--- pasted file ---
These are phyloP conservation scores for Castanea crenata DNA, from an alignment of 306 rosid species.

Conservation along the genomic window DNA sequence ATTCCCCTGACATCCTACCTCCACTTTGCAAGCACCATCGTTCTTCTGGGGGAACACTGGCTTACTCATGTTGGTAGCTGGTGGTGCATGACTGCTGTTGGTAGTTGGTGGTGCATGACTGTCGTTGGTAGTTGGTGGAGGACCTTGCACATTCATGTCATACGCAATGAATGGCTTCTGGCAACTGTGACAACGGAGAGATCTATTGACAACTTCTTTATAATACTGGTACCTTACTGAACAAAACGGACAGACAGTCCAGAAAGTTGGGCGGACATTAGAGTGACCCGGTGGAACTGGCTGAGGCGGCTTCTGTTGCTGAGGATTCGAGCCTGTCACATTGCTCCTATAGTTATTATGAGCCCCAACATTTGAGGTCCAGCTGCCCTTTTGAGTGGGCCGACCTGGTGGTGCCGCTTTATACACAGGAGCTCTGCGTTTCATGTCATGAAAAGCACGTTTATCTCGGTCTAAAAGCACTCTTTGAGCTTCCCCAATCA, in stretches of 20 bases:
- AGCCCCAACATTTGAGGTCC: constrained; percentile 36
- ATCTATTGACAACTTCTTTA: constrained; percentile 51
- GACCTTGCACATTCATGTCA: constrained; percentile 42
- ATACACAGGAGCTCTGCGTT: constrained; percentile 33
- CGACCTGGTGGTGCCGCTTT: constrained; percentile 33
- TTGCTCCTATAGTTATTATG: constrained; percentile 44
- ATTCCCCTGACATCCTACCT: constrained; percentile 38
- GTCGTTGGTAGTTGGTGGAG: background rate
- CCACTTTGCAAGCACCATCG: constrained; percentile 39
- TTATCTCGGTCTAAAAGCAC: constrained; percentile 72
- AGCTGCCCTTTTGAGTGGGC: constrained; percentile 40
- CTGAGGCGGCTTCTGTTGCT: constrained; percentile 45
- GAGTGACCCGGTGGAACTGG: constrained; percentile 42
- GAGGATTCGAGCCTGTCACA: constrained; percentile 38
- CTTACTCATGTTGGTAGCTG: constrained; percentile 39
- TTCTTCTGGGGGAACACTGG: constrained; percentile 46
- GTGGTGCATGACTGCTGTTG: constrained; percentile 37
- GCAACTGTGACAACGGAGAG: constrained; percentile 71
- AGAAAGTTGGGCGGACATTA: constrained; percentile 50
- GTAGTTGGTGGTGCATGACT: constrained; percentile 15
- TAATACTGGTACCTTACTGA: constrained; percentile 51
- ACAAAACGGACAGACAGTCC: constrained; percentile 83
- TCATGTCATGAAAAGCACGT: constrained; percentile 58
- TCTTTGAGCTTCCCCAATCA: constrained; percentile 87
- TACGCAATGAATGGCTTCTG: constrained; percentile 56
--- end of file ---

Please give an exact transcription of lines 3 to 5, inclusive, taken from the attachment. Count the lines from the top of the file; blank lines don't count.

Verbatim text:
- AGCCCCAACATTTGAGGTCC: constrained; percentile 36
- ATCTATTGACAACTTCTTTA: constrained; percentile 51
- GACCTTGCACATTCATGTCA: constrained; percentile 42